Medicinal cannabis should be more easily available, says GP

Dr Teresa Towpik: The Katoomba GP is a supporter of the use of medicinal cannabis as a safe and effective alternative to opioids.
Dr Teresa Towpik: The Katoomba GP is a supporter of the use of medicinal cannabis as a safe and effective alternative to opioids.

Katoomba GP, Teresa Towpik, is singing the praises of medicinal cannabis.

“About a year ago I used to hold very, very biased and limited views on cannabis,” she said, describing herself as almost “brainwashed” by prevailing attitudes to the subject.

She thought it was dangerous and addictive and in her mind equivalent to heroin.

But when she started to investigate more closely, her views changed.

“I started reading and researching and became quite fascinated by the possibilities,” she said.

This weekend (May 27-28), Dr Towpik will be a guest speaker at the Hemp Health and Innovation expo and symposium at Rosehill Gardens. The expo gathers together doctors, activists, thinkers, scientists, farmers, business leaders and patients from all around Australia and the world to learn more about hemp products.

Dr Towpik wants to encourage other doctors to think of medicinal cannabis. She also thinks there should be networks between growers, doctors and pharmacists to ensure the quality of the products that are prescribed to patients suffering pain.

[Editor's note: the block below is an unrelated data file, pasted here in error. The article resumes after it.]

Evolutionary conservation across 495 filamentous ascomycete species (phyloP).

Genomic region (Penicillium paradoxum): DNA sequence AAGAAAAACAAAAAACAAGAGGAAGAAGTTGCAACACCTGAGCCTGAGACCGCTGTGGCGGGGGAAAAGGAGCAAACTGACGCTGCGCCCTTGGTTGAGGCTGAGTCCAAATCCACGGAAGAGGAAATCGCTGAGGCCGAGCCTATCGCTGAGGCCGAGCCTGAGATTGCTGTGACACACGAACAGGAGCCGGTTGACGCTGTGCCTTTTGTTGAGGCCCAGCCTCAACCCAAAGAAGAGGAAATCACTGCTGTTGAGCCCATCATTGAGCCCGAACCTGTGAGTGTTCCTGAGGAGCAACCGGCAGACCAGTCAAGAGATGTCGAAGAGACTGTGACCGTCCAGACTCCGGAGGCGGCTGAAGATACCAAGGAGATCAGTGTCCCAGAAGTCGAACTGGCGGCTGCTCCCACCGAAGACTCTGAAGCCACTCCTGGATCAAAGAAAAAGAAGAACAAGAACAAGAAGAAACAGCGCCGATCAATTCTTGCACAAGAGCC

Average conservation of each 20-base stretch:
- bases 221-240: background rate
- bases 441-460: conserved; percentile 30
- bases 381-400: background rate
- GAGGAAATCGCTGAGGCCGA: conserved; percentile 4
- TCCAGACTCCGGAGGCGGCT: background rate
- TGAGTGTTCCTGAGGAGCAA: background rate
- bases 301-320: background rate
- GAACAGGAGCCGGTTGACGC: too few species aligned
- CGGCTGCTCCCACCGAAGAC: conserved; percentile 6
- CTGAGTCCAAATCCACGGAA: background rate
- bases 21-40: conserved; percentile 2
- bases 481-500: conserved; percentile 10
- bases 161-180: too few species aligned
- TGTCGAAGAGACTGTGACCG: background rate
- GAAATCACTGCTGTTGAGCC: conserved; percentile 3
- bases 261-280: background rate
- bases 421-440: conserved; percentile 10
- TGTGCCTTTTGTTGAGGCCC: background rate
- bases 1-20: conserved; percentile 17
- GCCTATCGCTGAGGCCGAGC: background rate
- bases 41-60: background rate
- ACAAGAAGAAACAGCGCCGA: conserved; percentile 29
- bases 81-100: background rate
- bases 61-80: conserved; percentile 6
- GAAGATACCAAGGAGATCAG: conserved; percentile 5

She is also urging authorities to streamline the process. While doctors can prescribe medicinal cannabis at the moment, to do so involves very complicated and lengthy permissions and form-filling, involving approval from the TGA and other requirements.

“It’s long and very daunting,” Dr Towpik said. “I think the process should be simplified.”

As a GP for more than 30 years, Dr Towpik has prescribed thousands of drugs for patients, many of them opioids which can have severe side effects, she said. 

Her research into cannabis has led her to believe it could be a much better form of pain relief.

“I would like to encourage other GPs and other doctors to embrace it,” she said. “For so much pain I think it would really be a good option for patients instead of using opioids. It’s safe and could help patients in a much better way than we are currently using.”

Dr Towpik realises that her views may not be universally supported across the community but feels very strongly about the potential benefits.

“I’m basically sticking my head up,” she said.

More details: www.hhiexpo.com.au/.